Porphyrin Synthesis

Lesson 24 : Amino Acid Metabolism

Porphyrin Synthesis

  1. First step in biosynthesis of porphyrins is condensation of glycine and succinyl CoA to form ? -aminolevulinate via ? -aminolevulinate synthase.

    • Translation of mRNA of this enzyme is feedback-inhibited by heme

  2. Second step involves condensation of two molecules of ? -aminolevulinate to form porphobilinogen; catalyzed by ? -aminolevulinate dehydrase.
  3. Third step involves condensation of four porphobilinogens to form a linear tetrapyrrole via porphobilinogen deaminase.
  4. This is cyclized to form uroporphyrinogen III.

  5. Subsequent reactions alter side chains and degree of saturation of porphyrin ring to form protoporphyrin IX.
  6. Association of iron atom creates heme; iron atom transported in blood by transferrin.
  7. Inherited or acquired disorders called porphyrias are result of deficiency in an enzyme in heme biosynthetic pathway.
  8. congenital erythropoietic porphyria - insufficient cosynthase (cyclizes tetrapyrrole)

    • Lots of uroporphyrinogen I, a useless isomer are made
    • RBCs prematurely destroyed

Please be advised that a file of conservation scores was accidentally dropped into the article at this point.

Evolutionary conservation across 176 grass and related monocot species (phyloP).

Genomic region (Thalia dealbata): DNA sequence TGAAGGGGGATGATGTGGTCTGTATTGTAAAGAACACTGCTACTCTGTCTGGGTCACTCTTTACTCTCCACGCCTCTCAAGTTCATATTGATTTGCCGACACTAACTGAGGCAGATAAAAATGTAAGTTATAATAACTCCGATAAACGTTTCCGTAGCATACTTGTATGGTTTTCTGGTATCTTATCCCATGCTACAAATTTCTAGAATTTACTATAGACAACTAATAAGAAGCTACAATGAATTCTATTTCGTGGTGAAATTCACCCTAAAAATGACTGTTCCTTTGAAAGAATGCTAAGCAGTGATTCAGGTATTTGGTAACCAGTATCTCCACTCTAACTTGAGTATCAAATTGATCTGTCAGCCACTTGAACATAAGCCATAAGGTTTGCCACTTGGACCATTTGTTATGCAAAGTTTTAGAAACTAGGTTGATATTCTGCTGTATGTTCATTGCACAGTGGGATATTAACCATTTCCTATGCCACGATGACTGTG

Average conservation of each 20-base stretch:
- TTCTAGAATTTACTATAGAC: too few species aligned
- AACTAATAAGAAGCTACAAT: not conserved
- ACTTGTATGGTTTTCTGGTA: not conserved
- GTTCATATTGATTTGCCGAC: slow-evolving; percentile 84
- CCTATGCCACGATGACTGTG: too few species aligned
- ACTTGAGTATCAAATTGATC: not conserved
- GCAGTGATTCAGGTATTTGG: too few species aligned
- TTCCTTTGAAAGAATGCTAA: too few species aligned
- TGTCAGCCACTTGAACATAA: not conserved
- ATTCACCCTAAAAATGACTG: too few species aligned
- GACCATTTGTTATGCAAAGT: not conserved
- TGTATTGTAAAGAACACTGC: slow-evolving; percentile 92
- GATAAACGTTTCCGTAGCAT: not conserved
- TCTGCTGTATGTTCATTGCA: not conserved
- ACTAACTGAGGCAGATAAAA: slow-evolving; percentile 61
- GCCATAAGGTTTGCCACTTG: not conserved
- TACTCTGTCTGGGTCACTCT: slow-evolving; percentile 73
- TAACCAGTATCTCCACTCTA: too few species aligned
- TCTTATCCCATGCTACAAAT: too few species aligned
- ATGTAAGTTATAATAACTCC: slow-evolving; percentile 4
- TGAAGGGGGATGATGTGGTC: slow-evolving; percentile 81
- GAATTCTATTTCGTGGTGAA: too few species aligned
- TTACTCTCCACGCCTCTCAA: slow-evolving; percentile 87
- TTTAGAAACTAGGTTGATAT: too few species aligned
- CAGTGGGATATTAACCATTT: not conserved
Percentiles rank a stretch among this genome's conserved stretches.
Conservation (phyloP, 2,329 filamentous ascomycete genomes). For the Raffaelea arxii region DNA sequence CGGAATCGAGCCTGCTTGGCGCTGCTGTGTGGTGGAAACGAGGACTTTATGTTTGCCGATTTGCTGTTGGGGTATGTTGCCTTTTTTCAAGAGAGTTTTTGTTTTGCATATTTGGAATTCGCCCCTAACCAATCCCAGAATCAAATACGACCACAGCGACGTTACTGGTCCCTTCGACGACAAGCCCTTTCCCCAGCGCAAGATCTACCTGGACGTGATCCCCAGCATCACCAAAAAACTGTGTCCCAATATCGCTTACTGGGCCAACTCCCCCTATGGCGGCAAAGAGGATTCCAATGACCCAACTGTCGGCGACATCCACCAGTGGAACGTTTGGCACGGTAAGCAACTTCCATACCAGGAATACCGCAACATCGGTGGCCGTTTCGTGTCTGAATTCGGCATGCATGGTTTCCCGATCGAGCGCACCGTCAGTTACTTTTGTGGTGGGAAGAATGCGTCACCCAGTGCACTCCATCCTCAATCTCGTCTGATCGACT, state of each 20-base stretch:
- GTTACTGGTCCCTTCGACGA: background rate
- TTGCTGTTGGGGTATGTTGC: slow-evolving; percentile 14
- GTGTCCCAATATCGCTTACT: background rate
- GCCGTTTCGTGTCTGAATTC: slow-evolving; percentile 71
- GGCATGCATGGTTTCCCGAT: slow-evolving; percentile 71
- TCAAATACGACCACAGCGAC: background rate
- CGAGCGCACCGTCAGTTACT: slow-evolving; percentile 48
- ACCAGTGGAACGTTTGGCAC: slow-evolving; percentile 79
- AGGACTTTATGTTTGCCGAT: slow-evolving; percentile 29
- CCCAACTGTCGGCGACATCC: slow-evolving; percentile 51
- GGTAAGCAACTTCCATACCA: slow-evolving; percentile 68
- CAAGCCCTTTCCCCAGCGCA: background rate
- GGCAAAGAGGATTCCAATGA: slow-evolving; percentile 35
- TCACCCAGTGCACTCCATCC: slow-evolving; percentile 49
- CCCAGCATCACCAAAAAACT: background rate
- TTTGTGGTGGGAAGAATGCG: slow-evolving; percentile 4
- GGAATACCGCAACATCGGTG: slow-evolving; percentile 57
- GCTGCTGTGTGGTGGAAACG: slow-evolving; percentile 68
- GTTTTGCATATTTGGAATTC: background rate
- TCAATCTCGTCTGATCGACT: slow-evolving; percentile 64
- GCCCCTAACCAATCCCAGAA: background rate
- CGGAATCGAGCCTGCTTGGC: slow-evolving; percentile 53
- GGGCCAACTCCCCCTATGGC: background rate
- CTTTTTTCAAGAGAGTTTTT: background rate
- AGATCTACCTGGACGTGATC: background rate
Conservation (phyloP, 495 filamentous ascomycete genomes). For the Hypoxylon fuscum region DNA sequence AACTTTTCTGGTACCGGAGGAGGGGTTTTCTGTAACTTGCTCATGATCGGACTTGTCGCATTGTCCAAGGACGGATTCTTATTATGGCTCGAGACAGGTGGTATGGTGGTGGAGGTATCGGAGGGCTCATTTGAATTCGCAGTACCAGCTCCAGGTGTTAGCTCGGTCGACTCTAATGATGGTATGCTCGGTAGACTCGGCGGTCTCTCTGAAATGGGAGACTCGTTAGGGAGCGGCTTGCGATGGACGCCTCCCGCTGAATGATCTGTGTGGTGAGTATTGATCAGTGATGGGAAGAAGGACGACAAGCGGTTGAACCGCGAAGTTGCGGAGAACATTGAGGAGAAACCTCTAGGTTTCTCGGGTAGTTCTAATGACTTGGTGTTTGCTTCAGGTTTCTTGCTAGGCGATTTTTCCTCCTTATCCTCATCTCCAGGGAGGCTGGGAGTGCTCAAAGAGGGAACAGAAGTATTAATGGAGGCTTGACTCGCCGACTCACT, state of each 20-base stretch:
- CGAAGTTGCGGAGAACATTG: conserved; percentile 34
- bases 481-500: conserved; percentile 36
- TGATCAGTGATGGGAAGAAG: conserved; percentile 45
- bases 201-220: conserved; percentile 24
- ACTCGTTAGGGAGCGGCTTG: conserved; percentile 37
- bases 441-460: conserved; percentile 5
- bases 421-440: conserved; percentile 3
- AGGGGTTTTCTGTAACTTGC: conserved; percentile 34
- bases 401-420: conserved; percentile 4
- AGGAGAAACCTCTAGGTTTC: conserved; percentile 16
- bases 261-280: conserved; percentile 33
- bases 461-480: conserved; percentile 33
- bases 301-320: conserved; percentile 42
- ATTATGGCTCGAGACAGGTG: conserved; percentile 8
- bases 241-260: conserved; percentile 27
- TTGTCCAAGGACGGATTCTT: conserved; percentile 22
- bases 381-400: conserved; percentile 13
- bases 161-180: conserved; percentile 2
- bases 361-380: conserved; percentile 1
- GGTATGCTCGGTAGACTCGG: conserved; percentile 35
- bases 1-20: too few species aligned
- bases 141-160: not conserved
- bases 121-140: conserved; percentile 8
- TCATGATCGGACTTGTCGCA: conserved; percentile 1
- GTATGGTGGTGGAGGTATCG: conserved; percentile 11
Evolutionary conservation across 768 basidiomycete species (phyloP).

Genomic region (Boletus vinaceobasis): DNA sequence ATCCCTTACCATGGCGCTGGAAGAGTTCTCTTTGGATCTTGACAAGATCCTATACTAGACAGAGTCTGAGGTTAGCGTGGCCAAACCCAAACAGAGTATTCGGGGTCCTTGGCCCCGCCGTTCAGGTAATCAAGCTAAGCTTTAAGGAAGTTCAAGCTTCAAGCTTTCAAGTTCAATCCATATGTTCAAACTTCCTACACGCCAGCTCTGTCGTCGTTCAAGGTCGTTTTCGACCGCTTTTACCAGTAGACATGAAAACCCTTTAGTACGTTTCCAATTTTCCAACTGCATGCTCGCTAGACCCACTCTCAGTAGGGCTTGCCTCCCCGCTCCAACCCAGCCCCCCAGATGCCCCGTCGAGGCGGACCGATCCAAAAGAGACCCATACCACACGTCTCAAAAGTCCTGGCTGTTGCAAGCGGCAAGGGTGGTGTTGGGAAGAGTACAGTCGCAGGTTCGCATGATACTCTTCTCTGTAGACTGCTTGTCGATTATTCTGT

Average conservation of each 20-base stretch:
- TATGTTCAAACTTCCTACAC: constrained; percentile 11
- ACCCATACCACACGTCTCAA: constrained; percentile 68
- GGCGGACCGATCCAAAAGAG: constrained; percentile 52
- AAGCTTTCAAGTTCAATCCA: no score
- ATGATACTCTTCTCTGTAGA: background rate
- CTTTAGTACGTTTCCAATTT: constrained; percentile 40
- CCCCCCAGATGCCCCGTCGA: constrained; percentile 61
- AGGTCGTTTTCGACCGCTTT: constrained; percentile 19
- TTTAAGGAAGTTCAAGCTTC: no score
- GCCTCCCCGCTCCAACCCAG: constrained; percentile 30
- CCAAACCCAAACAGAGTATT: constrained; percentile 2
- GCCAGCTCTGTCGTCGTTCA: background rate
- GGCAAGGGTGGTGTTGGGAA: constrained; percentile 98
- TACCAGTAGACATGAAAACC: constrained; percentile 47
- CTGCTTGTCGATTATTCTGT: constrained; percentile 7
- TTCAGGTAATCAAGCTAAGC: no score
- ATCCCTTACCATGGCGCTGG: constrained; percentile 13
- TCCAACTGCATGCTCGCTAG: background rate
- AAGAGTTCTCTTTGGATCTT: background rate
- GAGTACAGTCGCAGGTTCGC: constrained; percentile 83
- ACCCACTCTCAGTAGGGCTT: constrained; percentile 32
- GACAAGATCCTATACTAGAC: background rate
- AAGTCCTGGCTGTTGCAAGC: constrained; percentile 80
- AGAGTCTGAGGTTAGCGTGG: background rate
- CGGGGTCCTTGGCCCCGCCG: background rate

• Patient’s urine is red because of excretion of uroporphyrin I

Heme Degradation:

  • Old RBCs are removed from circulation and degraded by spleen.
  • Apoprotein part of hemoglobin is hydrolyzed into amino acids.
  • First step in degradation of heme group is cleavage of ? -methene bridge to form biliverdin, a linear tetrapyrrole; catalyzed by heme oxygenase; methene bridge released as CO.
  • Second step involved reduction of central methene bridge to form bilirubin; catalyzed by biliverdin reductase.
  • Bilirubin is complexed with serum albumin --> liver --> sugar residues added to propionate side chains.
  • 2 glucuronates attached to bilirubin are secreted in bile.


  1. yellow pigmentation in sclera of eye and in skin --> excessive bilirubin levels in blood
  2. Caused by excessive breakdown of RBCs, impaired liver function, mechanical obstruction of bile duct.
  3. Common in newborns as fetal hemoglobin is broken down and replaced by adult hemoglobin.
Last modified: Monday, 23 January 2012, 11:09 AM